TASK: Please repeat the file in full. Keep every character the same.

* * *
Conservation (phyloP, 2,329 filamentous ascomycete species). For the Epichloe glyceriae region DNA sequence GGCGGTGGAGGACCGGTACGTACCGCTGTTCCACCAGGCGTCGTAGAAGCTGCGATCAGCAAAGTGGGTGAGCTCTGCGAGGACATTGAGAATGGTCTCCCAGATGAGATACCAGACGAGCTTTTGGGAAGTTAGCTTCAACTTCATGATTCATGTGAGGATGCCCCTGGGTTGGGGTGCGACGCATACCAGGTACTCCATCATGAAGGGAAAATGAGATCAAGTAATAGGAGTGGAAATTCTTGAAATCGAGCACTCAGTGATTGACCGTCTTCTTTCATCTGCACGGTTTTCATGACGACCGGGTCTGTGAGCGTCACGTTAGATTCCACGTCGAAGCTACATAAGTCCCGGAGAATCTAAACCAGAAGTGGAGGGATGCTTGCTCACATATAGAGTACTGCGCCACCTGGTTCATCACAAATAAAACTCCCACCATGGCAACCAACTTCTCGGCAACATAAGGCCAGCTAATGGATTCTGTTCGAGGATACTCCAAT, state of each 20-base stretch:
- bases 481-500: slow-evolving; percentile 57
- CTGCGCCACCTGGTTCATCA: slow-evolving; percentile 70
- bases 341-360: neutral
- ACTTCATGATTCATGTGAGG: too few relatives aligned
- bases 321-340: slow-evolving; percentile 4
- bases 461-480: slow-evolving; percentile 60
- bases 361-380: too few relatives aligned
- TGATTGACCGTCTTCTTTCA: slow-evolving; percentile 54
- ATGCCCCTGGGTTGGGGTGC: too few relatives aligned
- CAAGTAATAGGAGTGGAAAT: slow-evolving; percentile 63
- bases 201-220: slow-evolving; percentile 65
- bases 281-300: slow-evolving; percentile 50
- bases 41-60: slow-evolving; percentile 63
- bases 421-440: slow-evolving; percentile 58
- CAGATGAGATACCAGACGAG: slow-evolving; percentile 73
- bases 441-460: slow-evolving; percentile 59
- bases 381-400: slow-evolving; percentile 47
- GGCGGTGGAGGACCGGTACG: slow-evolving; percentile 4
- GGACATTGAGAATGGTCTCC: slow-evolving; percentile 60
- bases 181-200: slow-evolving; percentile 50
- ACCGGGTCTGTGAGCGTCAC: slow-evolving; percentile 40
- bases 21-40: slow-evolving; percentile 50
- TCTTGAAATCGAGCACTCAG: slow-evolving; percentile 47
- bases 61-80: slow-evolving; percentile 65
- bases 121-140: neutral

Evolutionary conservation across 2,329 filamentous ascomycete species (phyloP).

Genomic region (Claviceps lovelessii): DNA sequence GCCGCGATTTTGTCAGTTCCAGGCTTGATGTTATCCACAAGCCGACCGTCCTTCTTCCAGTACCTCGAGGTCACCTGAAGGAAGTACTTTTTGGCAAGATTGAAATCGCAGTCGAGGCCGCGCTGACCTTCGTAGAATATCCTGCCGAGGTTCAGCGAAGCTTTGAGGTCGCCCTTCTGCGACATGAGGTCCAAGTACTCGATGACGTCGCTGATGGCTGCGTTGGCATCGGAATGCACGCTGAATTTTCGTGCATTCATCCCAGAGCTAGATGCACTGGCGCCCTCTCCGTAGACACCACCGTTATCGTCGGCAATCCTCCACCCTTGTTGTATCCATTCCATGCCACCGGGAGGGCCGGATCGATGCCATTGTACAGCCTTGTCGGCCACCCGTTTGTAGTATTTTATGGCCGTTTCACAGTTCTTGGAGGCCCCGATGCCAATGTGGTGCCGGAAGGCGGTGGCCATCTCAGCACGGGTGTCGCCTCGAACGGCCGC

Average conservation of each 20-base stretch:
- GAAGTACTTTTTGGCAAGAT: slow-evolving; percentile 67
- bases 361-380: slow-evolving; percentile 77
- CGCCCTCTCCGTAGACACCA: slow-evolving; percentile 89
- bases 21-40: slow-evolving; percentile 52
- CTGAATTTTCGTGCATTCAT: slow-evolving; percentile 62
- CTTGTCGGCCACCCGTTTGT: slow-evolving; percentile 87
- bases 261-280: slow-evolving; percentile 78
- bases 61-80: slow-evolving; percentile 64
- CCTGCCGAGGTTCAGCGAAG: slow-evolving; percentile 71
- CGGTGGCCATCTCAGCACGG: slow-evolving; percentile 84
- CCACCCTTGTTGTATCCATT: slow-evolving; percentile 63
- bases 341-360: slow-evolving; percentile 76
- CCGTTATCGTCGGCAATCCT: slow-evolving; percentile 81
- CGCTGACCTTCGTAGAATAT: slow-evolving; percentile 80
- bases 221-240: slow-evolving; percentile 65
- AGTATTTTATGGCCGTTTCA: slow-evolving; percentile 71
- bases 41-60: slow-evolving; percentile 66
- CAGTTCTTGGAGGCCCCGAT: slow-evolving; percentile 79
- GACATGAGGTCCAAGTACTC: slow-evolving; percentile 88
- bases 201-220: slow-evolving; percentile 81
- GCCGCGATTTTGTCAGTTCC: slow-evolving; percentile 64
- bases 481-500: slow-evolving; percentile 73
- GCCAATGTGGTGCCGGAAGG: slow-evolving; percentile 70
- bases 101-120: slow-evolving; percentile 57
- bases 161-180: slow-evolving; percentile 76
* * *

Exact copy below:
Conservation (phyloP, 2,329 filamentous ascomycete species). For the Epichloe glyceriae region DNA sequence GGCGGTGGAGGACCGGTACGTACCGCTGTTCCACCAGGCGTCGTAGAAGCTGCGATCAGCAAAGTGGGTGAGCTCTGCGAGGACATTGAGAATGGTCTCCCAGATGAGATACCAGACGAGCTTTTGGGAAGTTAGCTTCAACTTCATGATTCATGTGAGGATGCCCCTGGGTTGGGGTGCGACGCATACCAGGTACTCCATCATGAAGGGAAAATGAGATCAAGTAATAGGAGTGGAAATTCTTGAAATCGAGCACTCAGTGATTGACCGTCTTCTTTCATCTGCACGGTTTTCATGACGACCGGGTCTGTGAGCGTCACGTTAGATTCCACGTCGAAGCTACATAAGTCCCGGAGAATCTAAACCAGAAGTGGAGGGATGCTTGCTCACATATAGAGTACTGCGCCACCTGGTTCATCACAAATAAAACTCCCACCATGGCAACCAACTTCTCGGCAACATAAGGCCAGCTAATGGATTCTGTTCGAGGATACTCCAAT, state of each 20-base stretch:
- bases 481-500: slow-evolving; percentile 57
- CTGCGCCACCTGGTTCATCA: slow-evolving; percentile 70
- bases 341-360: neutral
- ACTTCATGATTCATGTGAGG: too few relatives aligned
- bases 321-340: slow-evolving; percentile 4
- bases 461-480: slow-evolving; percentile 60
- bases 361-380: too few relatives aligned
- TGATTGACCGTCTTCTTTCA: slow-evolving; percentile 54
- ATGCCCCTGGGTTGGGGTGC: too few relatives aligned
- CAAGTAATAGGAGTGGAAAT: slow-evolving; percentile 63
- bases 201-220: slow-evolving; percentile 65
- bases 281-300: slow-evolving; percentile 50
- bases 41-60: slow-evolving; percentile 63
- bases 421-440: slow-evolving; percentile 58
- CAGATGAGATACCAGACGAG: slow-evolving; percentile 73
- bases 441-460: slow-evolving; percentile 59
- bases 381-400: slow-evolving; percentile 47
- GGCGGTGGAGGACCGGTACG: slow-evolving; percentile 4
- GGACATTGAGAATGGTCTCC: slow-evolving; percentile 60
- bases 181-200: slow-evolving; percentile 50
- ACCGGGTCTGTGAGCGTCAC: slow-evolving; percentile 40
- bases 21-40: slow-evolving; percentile 50
- TCTTGAAATCGAGCACTCAG: slow-evolving; percentile 47
- bases 61-80: slow-evolving; percentile 65
- bases 121-140: neutral

Evolutionary conservation across 2,329 filamentous ascomycete species (phyloP).

Genomic region (Claviceps lovelessii): DNA sequence GCCGCGATTTTGTCAGTTCCAGGCTTGATGTTATCCACAAGCCGACCGTCCTTCTTCCAGTACCTCGAGGTCACCTGAAGGAAGTACTTTTTGGCAAGATTGAAATCGCAGTCGAGGCCGCGCTGACCTTCGTAGAATATCCTGCCGAGGTTCAGCGAAGCTTTGAGGTCGCCCTTCTGCGACATGAGGTCCAAGTACTCGATGACGTCGCTGATGGCTGCGTTGGCATCGGAATGCACGCTGAATTTTCGTGCATTCATCCCAGAGCTAGATGCACTGGCGCCCTCTCCGTAGACACCACCGTTATCGTCGGCAATCCTCCACCCTTGTTGTATCCATTCCATGCCACCGGGAGGGCCGGATCGATGCCATTGTACAGCCTTGTCGGCCACCCGTTTGTAGTATTTTATGGCCGTTTCACAGTTCTTGGAGGCCCCGATGCCAATGTGGTGCCGGAAGGCGGTGGCCATCTCAGCACGGGTGTCGCCTCGAACGGCCGC

Average conservation of each 20-base stretch:
- GAAGTACTTTTTGGCAAGAT: slow-evolving; percentile 67
- bases 361-380: slow-evolving; percentile 77
- CGCCCTCTCCGTAGACACCA: slow-evolving; percentile 89
- bases 21-40: slow-evolving; percentile 52
- CTGAATTTTCGTGCATTCAT: slow-evolving; percentile 62
- CTTGTCGGCCACCCGTTTGT: slow-evolving; percentile 87
- bases 261-280: slow-evolving; percentile 78
- bases 61-80: slow-evolving; percentile 64
- CCTGCCGAGGTTCAGCGAAG: slow-evolving; percentile 71
- CGGTGGCCATCTCAGCACGG: slow-evolving; percentile 84
- CCACCCTTGTTGTATCCATT: slow-evolving; percentile 63
- bases 341-360: slow-evolving; percentile 76
- CCGTTATCGTCGGCAATCCT: slow-evolving; percentile 81
- CGCTGACCTTCGTAGAATAT: slow-evolving; percentile 80
- bases 221-240: slow-evolving; percentile 65
- AGTATTTTATGGCCGTTTCA: slow-evolving; percentile 71
- bases 41-60: slow-evolving; percentile 66
- CAGTTCTTGGAGGCCCCGAT: slow-evolving; percentile 79
- GACATGAGGTCCAAGTACTC: slow-evolving; percentile 88
- bases 201-220: slow-evolving; percentile 81
- GCCGCGATTTTGTCAGTTCC: slow-evolving; percentile 64
- bases 481-500: slow-evolving; percentile 73
- GCCAATGTGGTGCCGGAAGG: slow-evolving; percentile 70
- bases 101-120: slow-evolving; percentile 57
- bases 161-180: slow-evolving; percentile 76